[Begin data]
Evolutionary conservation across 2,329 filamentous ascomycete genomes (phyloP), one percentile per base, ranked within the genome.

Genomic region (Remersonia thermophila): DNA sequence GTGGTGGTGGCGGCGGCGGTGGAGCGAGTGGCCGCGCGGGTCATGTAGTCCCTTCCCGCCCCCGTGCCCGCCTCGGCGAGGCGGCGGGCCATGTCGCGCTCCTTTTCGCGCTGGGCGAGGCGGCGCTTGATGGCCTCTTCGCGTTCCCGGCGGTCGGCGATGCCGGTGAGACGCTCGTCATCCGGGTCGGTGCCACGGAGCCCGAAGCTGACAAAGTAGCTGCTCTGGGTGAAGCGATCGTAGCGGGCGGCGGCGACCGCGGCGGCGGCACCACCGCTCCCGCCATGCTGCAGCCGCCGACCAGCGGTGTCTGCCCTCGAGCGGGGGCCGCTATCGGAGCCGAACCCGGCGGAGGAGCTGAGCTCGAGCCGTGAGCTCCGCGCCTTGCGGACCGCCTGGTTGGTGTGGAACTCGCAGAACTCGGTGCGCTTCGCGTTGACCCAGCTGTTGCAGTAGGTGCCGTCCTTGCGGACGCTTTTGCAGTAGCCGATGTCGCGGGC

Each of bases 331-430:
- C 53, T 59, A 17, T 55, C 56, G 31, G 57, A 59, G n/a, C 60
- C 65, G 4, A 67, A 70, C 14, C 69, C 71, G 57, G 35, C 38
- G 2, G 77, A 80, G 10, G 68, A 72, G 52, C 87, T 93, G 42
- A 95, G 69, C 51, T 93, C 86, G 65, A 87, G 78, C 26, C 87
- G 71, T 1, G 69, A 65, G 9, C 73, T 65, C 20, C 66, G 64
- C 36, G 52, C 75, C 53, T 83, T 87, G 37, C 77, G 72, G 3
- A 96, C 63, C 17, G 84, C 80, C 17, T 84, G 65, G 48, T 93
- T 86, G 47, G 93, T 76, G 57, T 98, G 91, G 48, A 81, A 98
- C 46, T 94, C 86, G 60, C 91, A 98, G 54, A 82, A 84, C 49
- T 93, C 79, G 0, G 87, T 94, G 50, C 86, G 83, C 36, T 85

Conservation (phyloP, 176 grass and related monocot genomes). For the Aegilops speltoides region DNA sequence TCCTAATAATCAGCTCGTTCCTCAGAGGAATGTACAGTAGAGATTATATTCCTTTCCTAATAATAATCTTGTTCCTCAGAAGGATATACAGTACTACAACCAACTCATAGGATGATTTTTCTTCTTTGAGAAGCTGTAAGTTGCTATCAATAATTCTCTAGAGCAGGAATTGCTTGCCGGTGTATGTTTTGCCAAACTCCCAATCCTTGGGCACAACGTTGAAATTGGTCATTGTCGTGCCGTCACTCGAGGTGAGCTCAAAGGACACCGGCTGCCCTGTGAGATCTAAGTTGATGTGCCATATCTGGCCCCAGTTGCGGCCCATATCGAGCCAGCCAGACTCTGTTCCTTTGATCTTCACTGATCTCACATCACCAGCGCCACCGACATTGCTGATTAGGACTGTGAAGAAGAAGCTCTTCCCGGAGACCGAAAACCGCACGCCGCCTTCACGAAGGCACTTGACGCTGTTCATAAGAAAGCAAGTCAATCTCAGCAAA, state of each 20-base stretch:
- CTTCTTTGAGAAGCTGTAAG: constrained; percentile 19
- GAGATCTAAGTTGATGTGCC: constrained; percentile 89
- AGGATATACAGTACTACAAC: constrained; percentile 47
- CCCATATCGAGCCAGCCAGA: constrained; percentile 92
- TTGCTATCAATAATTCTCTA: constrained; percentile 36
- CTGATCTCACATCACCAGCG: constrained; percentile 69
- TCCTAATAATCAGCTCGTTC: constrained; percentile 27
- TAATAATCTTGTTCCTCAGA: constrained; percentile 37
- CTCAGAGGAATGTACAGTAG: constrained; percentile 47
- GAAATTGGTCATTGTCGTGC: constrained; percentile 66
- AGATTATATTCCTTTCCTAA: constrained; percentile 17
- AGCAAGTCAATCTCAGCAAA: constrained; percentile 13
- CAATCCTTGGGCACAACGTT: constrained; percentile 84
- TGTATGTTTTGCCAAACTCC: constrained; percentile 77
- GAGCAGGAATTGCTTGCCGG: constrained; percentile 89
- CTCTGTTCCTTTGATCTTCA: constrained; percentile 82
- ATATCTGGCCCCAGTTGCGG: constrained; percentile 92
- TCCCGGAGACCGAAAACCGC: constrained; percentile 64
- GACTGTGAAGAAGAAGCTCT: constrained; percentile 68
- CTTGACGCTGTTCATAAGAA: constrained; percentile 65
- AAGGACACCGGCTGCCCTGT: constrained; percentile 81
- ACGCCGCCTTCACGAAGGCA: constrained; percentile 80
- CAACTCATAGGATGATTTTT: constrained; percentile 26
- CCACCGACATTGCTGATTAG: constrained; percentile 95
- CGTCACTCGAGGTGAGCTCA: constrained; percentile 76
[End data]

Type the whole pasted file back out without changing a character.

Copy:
Evolutionary conservation across 2,329 filamentous ascomycete genomes (phyloP), one percentile per base, ranked within the genome.

Genomic region (Remersonia thermophila): DNA sequence GTGGTGGTGGCGGCGGCGGTGGAGCGAGTGGCCGCGCGGGTCATGTAGTCCCTTCCCGCCCCCGTGCCCGCCTCGGCGAGGCGGCGGGCCATGTCGCGCTCCTTTTCGCGCTGGGCGAGGCGGCGCTTGATGGCCTCTTCGCGTTCCCGGCGGTCGGCGATGCCGGTGAGACGCTCGTCATCCGGGTCGGTGCCACGGAGCCCGAAGCTGACAAAGTAGCTGCTCTGGGTGAAGCGATCGTAGCGGGCGGCGGCGACCGCGGCGGCGGCACCACCGCTCCCGCCATGCTGCAGCCGCCGACCAGCGGTGTCTGCCCTCGAGCGGGGGCCGCTATCGGAGCCGAACCCGGCGGAGGAGCTGAGCTCGAGCCGTGAGCTCCGCGCCTTGCGGACCGCCTGGTTGGTGTGGAACTCGCAGAACTCGGTGCGCTTCGCGTTGACCCAGCTGTTGCAGTAGGTGCCGTCCTTGCGGACGCTTTTGCAGTAGCCGATGTCGCGGGC

Each of bases 331-430:
- C 53, T 59, A 17, T 55, C 56, G 31, G 57, A 59, G n/a, C 60
- C 65, G 4, A 67, A 70, C 14, C 69, C 71, G 57, G 35, C 38
- G 2, G 77, A 80, G 10, G 68, A 72, G 52, C 87, T 93, G 42
- A 95, G 69, C 51, T 93, C 86, G 65, A 87, G 78, C 26, C 87
- G 71, T 1, G 69, A 65, G 9, C 73, T 65, C 20, C 66, G 64
- C 36, G 52, C 75, C 53, T 83, T 87, G 37, C 77, G 72, G 3
- A 96, C 63, C 17, G 84, C 80, C 17, T 84, G 65, G 48, T 93
- T 86, G 47, G 93, T 76, G 57, T 98, G 91, G 48, A 81, A 98
- C 46, T 94, C 86, G 60, C 91, A 98, G 54, A 82, A 84, C 49
- T 93, C 79, G 0, G 87, T 94, G 50, C 86, G 83, C 36, T 85

Conservation (phyloP, 176 grass and related monocot genomes). For the Aegilops speltoides region DNA sequence TCCTAATAATCAGCTCGTTCCTCAGAGGAATGTACAGTAGAGATTATATTCCTTTCCTAATAATAATCTTGTTCCTCAGAAGGATATACAGTACTACAACCAACTCATAGGATGATTTTTCTTCTTTGAGAAGCTGTAAGTTGCTATCAATAATTCTCTAGAGCAGGAATTGCTTGCCGGTGTATGTTTTGCCAAACTCCCAATCCTTGGGCACAACGTTGAAATTGGTCATTGTCGTGCCGTCACTCGAGGTGAGCTCAAAGGACACCGGCTGCCCTGTGAGATCTAAGTTGATGTGCCATATCTGGCCCCAGTTGCGGCCCATATCGAGCCAGCCAGACTCTGTTCCTTTGATCTTCACTGATCTCACATCACCAGCGCCACCGACATTGCTGATTAGGACTGTGAAGAAGAAGCTCTTCCCGGAGACCGAAAACCGCACGCCGCCTTCACGAAGGCACTTGACGCTGTTCATAAGAAAGCAAGTCAATCTCAGCAAA, state of each 20-base stretch:
- CTTCTTTGAGAAGCTGTAAG: constrained; percentile 19
- GAGATCTAAGTTGATGTGCC: constrained; percentile 89
- AGGATATACAGTACTACAAC: constrained; percentile 47
- CCCATATCGAGCCAGCCAGA: constrained; percentile 92
- TTGCTATCAATAATTCTCTA: constrained; percentile 36
- CTGATCTCACATCACCAGCG: constrained; percentile 69
- TCCTAATAATCAGCTCGTTC: constrained; percentile 27
- TAATAATCTTGTTCCTCAGA: constrained; percentile 37
- CTCAGAGGAATGTACAGTAG: constrained; percentile 47
- GAAATTGGTCATTGTCGTGC: constrained; percentile 66
- AGATTATATTCCTTTCCTAA: constrained; percentile 17
- AGCAAGTCAATCTCAGCAAA: constrained; percentile 13
- CAATCCTTGGGCACAACGTT: constrained; percentile 84
- TGTATGTTTTGCCAAACTCC: constrained; percentile 77
- GAGCAGGAATTGCTTGCCGG: constrained; percentile 89
- CTCTGTTCCTTTGATCTTCA: constrained; percentile 82
- ATATCTGGCCCCAGTTGCGG: constrained; percentile 92
- TCCCGGAGACCGAAAACCGC: constrained; percentile 64
- GACTGTGAAGAAGAAGCTCT: constrained; percentile 68
- CTTGACGCTGTTCATAAGAA: constrained; percentile 65
- AAGGACACCGGCTGCCCTGT: constrained; percentile 81
- ACGCCGCCTTCACGAAGGCA: constrained; percentile 80
- CAACTCATAGGATGATTTTT: constrained; percentile 26
- CCACCGACATTGCTGATTAG: constrained; percentile 95
- CGTCACTCGAGGTGAGCTCA: constrained; percentile 76